What!??!?! Oh Brooke. When will you learn to just trust your feelings. I knew waking up it would be today. Denial. I knew I should have grabbed my hospital bag and put an extra house key under the mat. Denial. Good thing I ate that protein bar on the way to my drs appt...we weren't getting our food trucks today. I call Bobby. He lets out a nervous laugh...maybe cry. I couldn't tell. They ask if I want an epidural. My head is screaming yes but my heart is whispering no. In my birth plan I wanted to try to do it natural for as long as I could. To feel her and work with her in making her debut. We were a team her and I. Did I want fetal monitoring? Yes. No. I don't know. Did I want to see or hear her pass away through a machine? I hate surprises. But I'm scared. Maybe not knowing with help motivate me to get through labor. We decided to check on an ultrasound machine how she was holding up. Bobby walked in the room just in time. Before looking at the screen I prepared myself again to see a still heart. "Thump thump thump". She's still with us. My heart smiled. That's all I needed to go on. Even if she passed during labor I knew I would be okay. This was farther than anyone had expected her to live.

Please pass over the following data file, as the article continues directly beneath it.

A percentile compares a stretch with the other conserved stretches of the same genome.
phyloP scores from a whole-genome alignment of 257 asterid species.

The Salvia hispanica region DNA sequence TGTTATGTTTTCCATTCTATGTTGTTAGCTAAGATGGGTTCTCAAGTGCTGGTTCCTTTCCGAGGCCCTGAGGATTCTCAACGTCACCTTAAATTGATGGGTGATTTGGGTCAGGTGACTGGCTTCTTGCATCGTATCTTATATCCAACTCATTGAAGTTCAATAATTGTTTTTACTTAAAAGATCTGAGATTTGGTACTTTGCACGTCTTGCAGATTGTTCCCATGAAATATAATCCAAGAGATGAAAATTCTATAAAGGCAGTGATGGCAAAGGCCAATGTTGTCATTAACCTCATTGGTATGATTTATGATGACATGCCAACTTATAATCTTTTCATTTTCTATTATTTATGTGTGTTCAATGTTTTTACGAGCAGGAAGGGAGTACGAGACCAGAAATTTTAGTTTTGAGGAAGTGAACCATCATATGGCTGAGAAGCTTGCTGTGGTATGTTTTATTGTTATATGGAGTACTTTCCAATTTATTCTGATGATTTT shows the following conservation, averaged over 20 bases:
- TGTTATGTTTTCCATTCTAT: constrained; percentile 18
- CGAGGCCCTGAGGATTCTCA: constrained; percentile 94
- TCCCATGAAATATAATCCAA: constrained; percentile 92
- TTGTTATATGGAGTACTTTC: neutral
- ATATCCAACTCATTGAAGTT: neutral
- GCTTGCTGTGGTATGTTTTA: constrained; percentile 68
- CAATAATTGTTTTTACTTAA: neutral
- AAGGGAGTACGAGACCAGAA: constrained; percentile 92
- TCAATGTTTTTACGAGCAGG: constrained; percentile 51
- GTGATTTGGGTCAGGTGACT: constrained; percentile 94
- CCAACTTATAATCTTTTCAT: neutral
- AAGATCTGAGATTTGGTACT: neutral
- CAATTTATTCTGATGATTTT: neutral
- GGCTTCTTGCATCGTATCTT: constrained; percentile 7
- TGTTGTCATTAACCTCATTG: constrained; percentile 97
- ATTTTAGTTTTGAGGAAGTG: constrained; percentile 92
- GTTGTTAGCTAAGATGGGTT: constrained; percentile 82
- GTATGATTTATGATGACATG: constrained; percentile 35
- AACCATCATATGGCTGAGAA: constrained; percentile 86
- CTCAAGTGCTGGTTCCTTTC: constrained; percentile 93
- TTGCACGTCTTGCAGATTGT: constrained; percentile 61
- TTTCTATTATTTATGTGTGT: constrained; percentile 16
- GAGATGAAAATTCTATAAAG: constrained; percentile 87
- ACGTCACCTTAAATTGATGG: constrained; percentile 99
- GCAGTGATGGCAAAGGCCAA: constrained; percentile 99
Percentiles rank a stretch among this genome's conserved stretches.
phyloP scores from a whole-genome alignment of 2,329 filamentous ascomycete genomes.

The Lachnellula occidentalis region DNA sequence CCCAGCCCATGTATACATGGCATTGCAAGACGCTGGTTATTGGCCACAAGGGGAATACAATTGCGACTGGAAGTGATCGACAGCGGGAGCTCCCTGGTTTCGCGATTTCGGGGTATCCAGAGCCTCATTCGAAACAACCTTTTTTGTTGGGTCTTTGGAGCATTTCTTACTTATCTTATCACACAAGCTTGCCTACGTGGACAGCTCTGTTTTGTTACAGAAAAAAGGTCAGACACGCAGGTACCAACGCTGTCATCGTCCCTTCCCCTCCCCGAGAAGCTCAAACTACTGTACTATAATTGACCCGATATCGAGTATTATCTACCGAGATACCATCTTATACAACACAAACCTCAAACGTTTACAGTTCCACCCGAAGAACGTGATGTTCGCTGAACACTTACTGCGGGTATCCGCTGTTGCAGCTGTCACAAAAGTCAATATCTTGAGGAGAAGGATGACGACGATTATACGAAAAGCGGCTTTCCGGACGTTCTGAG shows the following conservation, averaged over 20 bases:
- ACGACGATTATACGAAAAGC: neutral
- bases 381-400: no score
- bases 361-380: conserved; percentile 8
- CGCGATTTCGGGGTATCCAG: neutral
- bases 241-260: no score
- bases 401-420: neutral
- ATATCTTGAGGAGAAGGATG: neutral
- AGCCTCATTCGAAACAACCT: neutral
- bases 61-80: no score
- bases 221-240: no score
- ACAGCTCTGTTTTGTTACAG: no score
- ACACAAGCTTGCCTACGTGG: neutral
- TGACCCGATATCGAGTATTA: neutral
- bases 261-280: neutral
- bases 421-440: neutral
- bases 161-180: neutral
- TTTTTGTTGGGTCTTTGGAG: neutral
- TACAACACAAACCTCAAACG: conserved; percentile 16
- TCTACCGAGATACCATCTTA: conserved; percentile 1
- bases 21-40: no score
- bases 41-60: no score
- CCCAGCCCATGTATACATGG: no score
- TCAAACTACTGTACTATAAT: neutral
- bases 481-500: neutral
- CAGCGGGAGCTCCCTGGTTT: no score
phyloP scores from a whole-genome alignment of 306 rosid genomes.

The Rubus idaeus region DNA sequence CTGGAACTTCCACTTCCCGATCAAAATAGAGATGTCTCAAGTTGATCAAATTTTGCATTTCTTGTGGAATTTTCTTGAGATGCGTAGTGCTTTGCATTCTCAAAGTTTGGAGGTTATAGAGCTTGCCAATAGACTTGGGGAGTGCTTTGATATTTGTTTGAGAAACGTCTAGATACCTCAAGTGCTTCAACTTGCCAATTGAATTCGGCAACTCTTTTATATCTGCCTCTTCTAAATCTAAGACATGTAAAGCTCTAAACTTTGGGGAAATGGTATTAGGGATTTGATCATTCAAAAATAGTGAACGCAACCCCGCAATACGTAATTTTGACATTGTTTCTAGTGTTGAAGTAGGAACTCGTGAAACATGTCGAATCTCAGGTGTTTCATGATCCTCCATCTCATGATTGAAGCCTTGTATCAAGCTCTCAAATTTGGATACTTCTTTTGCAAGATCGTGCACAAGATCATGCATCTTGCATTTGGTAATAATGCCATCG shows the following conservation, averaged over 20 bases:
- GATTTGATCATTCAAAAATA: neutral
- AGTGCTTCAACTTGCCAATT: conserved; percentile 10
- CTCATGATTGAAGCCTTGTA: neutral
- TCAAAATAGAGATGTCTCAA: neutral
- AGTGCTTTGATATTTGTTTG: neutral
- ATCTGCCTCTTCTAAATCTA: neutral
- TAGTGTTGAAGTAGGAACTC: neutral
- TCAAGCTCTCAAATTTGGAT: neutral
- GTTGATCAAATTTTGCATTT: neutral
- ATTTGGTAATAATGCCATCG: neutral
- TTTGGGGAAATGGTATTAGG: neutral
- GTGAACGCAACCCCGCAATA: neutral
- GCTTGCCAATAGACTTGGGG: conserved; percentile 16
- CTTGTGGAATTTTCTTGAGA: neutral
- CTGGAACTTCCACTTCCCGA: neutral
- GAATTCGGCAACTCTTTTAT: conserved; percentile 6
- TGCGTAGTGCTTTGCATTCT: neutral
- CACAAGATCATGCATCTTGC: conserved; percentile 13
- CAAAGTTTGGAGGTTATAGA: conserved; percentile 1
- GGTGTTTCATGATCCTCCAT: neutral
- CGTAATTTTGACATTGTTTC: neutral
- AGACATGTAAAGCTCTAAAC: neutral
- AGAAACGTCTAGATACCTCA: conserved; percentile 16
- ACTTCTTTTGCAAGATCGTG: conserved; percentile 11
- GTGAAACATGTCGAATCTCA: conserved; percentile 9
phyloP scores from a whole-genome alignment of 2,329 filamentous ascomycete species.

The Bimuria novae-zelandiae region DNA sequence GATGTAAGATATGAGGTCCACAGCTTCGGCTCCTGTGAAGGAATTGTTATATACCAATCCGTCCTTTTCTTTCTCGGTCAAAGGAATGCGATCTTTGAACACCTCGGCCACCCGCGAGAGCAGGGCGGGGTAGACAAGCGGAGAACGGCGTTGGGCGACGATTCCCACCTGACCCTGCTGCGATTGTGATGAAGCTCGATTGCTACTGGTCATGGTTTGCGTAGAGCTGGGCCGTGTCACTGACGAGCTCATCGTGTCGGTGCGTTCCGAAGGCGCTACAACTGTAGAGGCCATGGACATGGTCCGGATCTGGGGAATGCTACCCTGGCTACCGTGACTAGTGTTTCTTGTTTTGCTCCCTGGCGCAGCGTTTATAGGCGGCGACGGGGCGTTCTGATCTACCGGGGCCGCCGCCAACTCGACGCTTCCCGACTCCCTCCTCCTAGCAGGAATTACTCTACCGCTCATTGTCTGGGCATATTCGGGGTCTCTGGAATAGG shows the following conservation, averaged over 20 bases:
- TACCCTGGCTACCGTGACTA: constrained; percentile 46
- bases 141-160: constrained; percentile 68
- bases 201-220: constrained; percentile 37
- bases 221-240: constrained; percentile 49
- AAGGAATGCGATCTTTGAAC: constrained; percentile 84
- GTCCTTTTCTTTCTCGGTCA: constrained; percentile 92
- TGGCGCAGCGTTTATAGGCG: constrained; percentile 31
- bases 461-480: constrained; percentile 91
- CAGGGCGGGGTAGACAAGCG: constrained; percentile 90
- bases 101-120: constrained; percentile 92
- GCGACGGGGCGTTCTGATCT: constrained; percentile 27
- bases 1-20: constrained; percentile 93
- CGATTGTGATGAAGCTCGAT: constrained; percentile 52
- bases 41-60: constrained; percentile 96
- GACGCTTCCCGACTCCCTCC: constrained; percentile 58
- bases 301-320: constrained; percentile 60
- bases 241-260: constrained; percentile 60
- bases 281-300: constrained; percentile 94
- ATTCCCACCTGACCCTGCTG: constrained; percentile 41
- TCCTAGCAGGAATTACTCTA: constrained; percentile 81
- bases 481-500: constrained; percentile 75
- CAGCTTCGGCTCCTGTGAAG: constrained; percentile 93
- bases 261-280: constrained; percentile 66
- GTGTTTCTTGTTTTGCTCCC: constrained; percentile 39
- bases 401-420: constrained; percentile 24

In writing our birth plan we included a few different scenarios. The one where she lived through labor and the one where she passed before she could take her first breath. We always hoped and prayed to hear a cry. Our ultimate dream goal was to get Parker in the room fast enough to meet his sister. However we knew the chances were extremely slim so we planned for another still birth. We knew how that one worked. We had done it less than a year ago. In that exact same hospital room. Knowing I was already at a 7 I squeezed my legs shut and prayed just for a little more time. I needed to get a few things in order.
1. Find someone to get Parker.
2. Let family know.
3. We need a camera. (Ours was conveniently packed in my hospital bag at home. 20 mins away.)
4. Call someone from church. (I wanted her to receive a name and a blessing if she was born alive. If not I wanted/needed a blessing.)
5. Pray with Bobby.
1. Check. 2. Check. 3. Our new nurse Kathy let us know that ironically she had a camera with her because earlier that day she took retirement pictures for her friend. Check.